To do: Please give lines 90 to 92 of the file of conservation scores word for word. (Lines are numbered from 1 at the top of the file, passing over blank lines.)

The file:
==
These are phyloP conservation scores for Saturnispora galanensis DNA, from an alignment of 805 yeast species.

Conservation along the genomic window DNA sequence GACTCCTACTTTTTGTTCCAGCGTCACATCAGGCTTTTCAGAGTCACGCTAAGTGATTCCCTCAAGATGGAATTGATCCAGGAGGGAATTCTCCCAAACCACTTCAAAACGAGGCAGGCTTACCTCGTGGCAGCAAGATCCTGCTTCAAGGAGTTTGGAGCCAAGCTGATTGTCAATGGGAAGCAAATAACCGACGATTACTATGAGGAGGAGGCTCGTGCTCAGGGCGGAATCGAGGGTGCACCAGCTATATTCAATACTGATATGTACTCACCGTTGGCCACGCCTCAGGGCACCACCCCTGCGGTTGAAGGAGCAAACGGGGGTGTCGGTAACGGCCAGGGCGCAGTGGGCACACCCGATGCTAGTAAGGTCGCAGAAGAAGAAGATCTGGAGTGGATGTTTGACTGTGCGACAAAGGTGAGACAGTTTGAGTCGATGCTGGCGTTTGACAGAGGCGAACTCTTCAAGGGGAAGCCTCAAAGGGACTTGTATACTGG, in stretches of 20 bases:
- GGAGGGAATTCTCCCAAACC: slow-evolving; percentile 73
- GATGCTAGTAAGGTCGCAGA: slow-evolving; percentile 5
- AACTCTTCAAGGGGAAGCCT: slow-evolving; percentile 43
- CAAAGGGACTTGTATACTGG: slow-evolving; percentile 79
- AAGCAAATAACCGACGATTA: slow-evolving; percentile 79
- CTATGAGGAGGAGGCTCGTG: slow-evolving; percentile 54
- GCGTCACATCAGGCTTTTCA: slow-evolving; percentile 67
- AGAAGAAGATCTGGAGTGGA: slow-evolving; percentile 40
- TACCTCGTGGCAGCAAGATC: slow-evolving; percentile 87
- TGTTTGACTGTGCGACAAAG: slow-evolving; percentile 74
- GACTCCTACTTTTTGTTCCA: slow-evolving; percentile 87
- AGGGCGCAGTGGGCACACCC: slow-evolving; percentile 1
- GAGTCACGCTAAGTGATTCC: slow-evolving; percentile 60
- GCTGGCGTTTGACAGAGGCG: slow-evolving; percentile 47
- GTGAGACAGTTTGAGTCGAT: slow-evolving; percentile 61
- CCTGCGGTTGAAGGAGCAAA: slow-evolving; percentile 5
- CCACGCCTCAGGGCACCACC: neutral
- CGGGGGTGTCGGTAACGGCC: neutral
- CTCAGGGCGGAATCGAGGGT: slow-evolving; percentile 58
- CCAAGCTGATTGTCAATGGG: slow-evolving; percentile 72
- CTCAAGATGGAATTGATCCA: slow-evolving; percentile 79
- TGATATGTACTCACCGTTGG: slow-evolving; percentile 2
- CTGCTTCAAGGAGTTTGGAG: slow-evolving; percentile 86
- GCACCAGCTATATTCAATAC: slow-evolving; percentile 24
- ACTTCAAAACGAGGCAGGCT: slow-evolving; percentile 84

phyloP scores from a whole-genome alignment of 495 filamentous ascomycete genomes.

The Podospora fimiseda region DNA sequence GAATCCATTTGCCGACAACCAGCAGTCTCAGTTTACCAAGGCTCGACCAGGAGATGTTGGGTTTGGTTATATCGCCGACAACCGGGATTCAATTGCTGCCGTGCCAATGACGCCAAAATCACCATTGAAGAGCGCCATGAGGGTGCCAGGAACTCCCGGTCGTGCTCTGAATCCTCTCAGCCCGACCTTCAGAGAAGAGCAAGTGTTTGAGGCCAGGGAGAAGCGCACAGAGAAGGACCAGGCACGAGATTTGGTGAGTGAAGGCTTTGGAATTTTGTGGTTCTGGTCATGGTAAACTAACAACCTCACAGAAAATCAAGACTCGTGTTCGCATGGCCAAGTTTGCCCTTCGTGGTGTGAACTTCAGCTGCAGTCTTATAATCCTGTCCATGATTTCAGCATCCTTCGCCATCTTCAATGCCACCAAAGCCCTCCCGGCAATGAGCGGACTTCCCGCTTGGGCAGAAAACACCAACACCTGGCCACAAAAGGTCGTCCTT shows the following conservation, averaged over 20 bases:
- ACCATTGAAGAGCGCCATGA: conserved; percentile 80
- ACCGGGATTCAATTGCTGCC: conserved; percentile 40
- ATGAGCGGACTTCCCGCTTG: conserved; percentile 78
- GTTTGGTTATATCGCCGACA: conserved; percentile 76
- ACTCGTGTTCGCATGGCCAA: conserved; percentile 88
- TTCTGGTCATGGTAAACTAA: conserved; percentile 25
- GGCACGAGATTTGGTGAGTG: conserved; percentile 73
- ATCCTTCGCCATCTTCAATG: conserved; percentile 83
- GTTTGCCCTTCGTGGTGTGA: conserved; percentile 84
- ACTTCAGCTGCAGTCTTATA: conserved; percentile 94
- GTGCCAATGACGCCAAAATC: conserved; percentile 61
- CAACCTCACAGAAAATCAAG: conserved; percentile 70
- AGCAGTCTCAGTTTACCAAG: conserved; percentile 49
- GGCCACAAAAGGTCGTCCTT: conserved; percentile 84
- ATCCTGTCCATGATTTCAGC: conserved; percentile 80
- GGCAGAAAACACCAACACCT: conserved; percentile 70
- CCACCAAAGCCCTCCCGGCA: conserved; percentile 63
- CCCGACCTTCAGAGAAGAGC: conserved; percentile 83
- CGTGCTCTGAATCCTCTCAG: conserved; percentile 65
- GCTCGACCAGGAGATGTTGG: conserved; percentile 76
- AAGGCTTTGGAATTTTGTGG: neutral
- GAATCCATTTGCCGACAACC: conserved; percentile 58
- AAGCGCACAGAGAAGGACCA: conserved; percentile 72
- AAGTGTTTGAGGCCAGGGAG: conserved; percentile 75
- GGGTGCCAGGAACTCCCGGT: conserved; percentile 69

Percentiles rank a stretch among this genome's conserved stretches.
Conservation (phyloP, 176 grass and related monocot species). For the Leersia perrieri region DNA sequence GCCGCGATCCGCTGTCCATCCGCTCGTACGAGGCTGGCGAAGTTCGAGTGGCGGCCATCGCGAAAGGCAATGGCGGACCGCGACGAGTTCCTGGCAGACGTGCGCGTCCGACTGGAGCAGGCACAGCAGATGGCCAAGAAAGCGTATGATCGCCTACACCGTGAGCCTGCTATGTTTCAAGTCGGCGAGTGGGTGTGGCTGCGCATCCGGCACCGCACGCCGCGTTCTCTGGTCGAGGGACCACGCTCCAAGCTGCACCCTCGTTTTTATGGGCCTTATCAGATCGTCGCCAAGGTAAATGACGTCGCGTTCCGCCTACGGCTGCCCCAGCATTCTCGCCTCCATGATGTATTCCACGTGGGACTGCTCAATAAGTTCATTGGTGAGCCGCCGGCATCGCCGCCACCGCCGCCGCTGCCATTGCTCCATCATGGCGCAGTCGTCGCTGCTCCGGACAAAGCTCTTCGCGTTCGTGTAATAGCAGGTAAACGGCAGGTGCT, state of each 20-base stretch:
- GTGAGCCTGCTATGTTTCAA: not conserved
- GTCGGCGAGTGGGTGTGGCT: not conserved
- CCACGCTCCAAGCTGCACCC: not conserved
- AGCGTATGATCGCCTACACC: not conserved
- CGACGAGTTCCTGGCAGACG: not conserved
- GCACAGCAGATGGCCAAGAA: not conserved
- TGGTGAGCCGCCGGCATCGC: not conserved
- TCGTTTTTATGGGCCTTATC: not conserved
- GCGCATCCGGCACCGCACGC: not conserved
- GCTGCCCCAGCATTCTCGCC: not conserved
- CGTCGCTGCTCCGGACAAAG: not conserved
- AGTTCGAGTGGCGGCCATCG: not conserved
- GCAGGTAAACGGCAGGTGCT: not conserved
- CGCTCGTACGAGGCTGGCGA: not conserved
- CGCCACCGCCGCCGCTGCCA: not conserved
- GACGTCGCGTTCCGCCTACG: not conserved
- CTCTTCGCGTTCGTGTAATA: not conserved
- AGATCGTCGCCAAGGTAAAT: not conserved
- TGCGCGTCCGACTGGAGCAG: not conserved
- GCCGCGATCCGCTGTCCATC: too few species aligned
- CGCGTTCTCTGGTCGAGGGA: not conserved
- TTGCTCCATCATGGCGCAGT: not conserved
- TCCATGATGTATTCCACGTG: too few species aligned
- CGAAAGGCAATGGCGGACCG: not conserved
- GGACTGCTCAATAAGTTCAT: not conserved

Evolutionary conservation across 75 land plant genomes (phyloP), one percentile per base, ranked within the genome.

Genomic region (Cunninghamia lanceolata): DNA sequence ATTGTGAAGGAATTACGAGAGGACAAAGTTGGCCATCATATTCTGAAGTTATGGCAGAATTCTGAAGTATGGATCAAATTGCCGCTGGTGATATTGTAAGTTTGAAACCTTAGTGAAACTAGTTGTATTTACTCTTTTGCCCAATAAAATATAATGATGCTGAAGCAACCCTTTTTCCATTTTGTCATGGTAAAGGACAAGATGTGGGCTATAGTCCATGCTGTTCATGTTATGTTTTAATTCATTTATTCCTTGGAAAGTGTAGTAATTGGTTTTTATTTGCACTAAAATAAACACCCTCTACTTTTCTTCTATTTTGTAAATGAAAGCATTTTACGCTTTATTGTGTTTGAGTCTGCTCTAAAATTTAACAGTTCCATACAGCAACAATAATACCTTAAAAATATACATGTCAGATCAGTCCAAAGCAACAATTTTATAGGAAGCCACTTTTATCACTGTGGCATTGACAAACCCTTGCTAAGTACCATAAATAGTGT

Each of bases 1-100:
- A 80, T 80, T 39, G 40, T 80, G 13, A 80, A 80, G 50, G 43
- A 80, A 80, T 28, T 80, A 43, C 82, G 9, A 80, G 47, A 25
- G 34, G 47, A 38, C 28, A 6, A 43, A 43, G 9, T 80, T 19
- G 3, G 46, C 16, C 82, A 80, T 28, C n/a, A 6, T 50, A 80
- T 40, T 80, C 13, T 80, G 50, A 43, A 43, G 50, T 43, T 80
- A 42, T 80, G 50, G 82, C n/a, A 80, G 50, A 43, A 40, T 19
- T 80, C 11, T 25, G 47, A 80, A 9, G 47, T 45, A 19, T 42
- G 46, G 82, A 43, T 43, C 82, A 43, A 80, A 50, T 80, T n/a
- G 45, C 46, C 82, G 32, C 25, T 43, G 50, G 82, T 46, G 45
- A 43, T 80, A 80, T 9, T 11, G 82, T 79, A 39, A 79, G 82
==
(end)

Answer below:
- A 42, T 80, G 50, G 82, C n/a, A 80, G 50, A 43, A 40, T 19
- T 80, C 11, T 25, G 47, A 80, A 9, G 47, T 45, A 19, T 42
- G 46, G 82, A 43, T 43, C 82, A 43, A 80, A 50, T 80, T n/a